While the Government was focused on the UNHRC, the political pot was boiling at home over the recently released report of the Presidential Commission of Inquiry (PCoI) into the Easter Sunday attacks.
The PCoI report was tabled in Parliament last week and the copies of the PCoI report were handed over to the Ven. Mahanayake Theras and Archbishop of Colombo His Eminence Malcolm Cardinal Ranjith on Monday.
The outspoken Cardinal questioned the rationale of appointing a ministerial committee comprising political members to study the report. His irritation was palpable when he openly complained on the qualifications of some Committee Members appointed to study a hefty report produced by an erudite team of Justices.
However, the Government responded that the Committee Members were appointed based on their experience. The Government will determine the future course of action with regard to the PCoI report following the submission of Committee’s observations which are due by March 15.
Former President Maithripala Sirisena was in trouble following the release of the PCoI report, as it has recommended instituting criminal charges against him. He has now turned to legal advisers to decide how best to defend himself. At the same time, the Sri Lanka Freedom Party (SLFP) came forward to defend its Leader and collectively decided to repudiate the report.
Some SLFP Members commented that the PCoI report was an attempt by the ruling party to push the SLFP to the wall. The Sri Lanka Podujana Peramuna (SLPP) frontline members were quick to point out that the SLFP’s argument did not hold water as the Commission and all its Members were appointed by the former President himself. In a twist of fate, the Commission has boomeranged on former President Sirisena after about 18 months.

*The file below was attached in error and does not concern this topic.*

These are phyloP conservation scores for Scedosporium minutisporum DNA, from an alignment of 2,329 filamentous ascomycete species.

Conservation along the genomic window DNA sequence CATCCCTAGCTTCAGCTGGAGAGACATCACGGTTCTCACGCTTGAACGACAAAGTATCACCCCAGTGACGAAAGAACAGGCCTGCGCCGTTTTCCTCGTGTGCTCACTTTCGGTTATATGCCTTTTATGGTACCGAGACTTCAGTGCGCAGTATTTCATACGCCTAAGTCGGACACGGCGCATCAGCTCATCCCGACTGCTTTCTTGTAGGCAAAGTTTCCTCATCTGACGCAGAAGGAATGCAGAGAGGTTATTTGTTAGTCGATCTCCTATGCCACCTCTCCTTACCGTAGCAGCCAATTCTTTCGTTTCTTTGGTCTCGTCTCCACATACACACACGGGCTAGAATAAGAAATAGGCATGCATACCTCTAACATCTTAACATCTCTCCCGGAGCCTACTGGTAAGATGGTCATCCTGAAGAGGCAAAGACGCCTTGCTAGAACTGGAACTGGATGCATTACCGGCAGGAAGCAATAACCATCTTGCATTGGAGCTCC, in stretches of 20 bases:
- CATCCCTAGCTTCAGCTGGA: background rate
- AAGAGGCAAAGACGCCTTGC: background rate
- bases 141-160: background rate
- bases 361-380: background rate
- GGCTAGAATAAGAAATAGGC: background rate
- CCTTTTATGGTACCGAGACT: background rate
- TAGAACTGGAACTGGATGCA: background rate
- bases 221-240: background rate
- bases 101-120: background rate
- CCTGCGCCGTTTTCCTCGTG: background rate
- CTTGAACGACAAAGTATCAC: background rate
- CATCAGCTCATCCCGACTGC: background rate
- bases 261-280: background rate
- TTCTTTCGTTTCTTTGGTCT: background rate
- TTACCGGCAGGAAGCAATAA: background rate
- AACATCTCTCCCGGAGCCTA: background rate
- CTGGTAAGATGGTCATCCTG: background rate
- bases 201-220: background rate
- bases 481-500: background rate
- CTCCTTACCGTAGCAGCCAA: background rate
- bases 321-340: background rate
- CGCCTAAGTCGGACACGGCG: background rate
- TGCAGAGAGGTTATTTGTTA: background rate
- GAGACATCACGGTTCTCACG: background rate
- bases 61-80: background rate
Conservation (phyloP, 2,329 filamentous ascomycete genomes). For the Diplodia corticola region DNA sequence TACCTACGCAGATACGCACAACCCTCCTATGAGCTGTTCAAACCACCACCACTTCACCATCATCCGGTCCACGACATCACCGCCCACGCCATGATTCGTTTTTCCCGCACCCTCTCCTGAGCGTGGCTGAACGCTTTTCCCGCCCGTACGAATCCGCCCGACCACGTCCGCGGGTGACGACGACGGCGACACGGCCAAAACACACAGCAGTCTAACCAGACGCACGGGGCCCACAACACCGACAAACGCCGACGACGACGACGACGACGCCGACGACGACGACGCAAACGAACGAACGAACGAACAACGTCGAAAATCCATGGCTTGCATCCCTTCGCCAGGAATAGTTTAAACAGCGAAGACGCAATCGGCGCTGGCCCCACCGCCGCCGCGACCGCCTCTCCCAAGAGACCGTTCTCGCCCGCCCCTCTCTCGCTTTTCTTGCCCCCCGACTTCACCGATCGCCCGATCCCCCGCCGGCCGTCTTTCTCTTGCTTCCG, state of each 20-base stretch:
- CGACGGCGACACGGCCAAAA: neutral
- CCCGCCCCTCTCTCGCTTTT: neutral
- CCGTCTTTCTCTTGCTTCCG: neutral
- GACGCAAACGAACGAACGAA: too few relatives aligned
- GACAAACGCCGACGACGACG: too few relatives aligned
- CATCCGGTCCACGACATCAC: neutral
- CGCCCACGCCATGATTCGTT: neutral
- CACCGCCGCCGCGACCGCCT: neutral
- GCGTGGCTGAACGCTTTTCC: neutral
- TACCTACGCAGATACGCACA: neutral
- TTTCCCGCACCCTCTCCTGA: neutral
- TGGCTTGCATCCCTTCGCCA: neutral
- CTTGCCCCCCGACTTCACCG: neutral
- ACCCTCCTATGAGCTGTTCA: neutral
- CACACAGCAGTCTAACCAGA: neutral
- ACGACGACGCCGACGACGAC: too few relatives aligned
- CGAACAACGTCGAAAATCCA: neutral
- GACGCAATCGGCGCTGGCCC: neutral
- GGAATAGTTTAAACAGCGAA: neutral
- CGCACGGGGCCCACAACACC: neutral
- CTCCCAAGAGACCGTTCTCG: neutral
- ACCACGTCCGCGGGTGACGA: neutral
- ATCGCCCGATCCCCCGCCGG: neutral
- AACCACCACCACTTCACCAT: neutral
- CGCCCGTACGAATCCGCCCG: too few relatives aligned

Observing that only the first Volume of the report was available for perusal, Opposition Leader Sajith Premadasa demanded that all six Volumes of the report be presented in Parliament. The United National Party (UNP) was at ease that the PCoI has not recommended legal action against its Leader former Prime Minister Ranil Wickremesinghe but has only censured his lax attitude towards extremism.
However, all parties across the political divide were in agreement that the report was inconclusive and that it does neither reveal the masterminds behind the attacks or their real motives. They complained that the Commission had failed to meet the expectations of the public and the report that runs to 472 pages had only repeated what is already visible. They pointed out that questions such as whether there was a foreign hand behind the attacks and whether there was a tier above ring-leader Zahran Hashim from whom he received instructions have been left unanswered by the report.
Having said that, it is imprudent to belittle the report’s findings. Independent analysts opine that it will be wise to give the Attorney General a free hand to extract whatever evidence is needed from the report and proceed onto legal action. In the meantime, the investigative bodies will have to dig deeper to ascertain the truth behind the Easter Sunday carnage that shook the nation on April 21, 2019.